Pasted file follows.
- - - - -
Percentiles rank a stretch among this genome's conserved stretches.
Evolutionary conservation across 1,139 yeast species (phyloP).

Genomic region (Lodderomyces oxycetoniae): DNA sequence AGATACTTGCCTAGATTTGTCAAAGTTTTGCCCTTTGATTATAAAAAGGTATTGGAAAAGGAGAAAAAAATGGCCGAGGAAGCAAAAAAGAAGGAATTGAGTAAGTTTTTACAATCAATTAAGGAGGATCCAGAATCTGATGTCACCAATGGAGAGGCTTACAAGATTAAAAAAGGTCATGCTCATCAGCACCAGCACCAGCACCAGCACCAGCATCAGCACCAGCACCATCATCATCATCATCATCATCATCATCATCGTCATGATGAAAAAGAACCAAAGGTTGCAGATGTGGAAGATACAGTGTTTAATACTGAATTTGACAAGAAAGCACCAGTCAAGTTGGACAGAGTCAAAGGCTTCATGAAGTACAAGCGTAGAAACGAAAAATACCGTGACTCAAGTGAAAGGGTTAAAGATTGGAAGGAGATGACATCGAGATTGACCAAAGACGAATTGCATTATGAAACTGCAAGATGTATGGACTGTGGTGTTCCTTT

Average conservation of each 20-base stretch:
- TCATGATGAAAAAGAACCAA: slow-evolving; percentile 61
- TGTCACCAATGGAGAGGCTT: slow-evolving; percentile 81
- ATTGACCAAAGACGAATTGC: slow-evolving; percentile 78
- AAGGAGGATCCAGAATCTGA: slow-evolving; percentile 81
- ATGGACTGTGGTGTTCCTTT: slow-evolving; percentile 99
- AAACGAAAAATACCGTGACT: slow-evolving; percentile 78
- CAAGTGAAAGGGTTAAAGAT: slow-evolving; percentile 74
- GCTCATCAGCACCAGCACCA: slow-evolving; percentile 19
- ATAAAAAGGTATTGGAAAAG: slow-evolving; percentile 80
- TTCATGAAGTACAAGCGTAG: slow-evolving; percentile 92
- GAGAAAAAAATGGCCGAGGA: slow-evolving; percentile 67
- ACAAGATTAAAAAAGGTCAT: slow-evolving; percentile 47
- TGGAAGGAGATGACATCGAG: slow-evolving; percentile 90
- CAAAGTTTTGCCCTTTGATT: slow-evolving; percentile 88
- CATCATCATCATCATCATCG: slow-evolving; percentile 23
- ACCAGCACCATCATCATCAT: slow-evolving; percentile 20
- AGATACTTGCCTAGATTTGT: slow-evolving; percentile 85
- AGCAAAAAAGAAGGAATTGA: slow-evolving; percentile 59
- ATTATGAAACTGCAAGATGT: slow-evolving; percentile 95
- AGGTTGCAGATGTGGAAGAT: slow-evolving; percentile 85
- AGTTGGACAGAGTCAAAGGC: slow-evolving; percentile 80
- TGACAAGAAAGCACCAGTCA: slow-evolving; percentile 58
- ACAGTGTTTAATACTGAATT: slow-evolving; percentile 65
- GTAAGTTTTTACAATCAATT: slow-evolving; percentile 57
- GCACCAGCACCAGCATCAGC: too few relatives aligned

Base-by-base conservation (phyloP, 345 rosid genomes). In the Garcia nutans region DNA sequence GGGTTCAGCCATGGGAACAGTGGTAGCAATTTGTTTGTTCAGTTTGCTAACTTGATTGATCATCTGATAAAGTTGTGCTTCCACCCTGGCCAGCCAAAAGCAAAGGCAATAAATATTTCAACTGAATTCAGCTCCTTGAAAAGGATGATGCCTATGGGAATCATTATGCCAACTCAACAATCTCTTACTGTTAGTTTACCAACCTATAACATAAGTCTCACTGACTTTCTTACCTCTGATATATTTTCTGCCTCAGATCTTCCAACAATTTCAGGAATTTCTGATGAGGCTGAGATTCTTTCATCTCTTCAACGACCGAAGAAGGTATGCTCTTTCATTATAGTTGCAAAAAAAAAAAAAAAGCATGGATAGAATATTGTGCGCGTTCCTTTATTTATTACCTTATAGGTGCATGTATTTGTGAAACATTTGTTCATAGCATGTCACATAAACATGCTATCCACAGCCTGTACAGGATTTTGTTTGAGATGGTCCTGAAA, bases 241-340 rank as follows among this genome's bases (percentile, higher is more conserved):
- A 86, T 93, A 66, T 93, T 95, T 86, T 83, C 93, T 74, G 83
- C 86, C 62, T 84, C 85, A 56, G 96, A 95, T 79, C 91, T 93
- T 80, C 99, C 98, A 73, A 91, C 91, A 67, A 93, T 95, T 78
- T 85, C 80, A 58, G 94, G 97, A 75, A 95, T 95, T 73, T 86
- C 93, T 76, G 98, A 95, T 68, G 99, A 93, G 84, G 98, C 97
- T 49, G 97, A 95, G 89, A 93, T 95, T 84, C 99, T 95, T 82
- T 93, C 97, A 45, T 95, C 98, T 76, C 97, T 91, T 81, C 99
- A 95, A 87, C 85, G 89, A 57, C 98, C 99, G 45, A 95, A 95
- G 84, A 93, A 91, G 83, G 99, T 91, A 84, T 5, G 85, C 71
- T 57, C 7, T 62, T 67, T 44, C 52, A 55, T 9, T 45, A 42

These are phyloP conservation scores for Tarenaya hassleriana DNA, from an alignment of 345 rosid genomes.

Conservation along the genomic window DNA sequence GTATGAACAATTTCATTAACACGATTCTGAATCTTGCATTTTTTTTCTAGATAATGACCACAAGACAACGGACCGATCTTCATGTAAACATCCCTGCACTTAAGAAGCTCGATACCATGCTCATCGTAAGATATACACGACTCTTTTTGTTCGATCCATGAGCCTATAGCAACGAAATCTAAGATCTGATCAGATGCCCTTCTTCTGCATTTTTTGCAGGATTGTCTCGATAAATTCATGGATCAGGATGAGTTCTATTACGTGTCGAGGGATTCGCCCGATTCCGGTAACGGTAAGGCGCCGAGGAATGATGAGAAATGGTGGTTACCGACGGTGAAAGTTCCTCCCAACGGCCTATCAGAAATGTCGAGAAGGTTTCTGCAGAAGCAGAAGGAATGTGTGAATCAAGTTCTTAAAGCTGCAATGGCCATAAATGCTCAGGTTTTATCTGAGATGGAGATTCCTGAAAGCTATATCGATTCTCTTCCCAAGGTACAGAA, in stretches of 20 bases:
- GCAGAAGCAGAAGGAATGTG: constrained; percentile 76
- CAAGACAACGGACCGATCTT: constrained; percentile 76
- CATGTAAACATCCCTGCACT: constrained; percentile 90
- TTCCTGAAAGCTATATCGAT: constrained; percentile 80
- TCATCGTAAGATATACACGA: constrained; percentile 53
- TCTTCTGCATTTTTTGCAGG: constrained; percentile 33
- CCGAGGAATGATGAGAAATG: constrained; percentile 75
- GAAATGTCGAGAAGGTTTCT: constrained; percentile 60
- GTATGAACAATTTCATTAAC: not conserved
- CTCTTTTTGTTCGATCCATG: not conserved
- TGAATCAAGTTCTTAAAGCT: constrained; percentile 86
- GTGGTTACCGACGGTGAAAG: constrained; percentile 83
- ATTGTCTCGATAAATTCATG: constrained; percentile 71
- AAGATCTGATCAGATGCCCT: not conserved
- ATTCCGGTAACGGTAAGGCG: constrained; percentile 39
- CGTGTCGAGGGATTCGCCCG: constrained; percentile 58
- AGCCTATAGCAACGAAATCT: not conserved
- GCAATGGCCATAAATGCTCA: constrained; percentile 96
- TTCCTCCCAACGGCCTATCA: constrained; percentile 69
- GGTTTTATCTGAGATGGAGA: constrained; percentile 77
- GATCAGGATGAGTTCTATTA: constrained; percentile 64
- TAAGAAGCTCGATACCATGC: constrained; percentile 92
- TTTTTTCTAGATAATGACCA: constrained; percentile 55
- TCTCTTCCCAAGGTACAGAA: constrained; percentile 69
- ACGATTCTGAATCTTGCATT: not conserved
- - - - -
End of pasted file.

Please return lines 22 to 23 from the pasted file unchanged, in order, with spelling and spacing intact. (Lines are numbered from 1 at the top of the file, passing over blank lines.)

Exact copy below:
- AGCAAAAAAGAAGGAATTGA: slow-evolving; percentile 59
- ATTATGAAACTGCAAGATGT: slow-evolving; percentile 95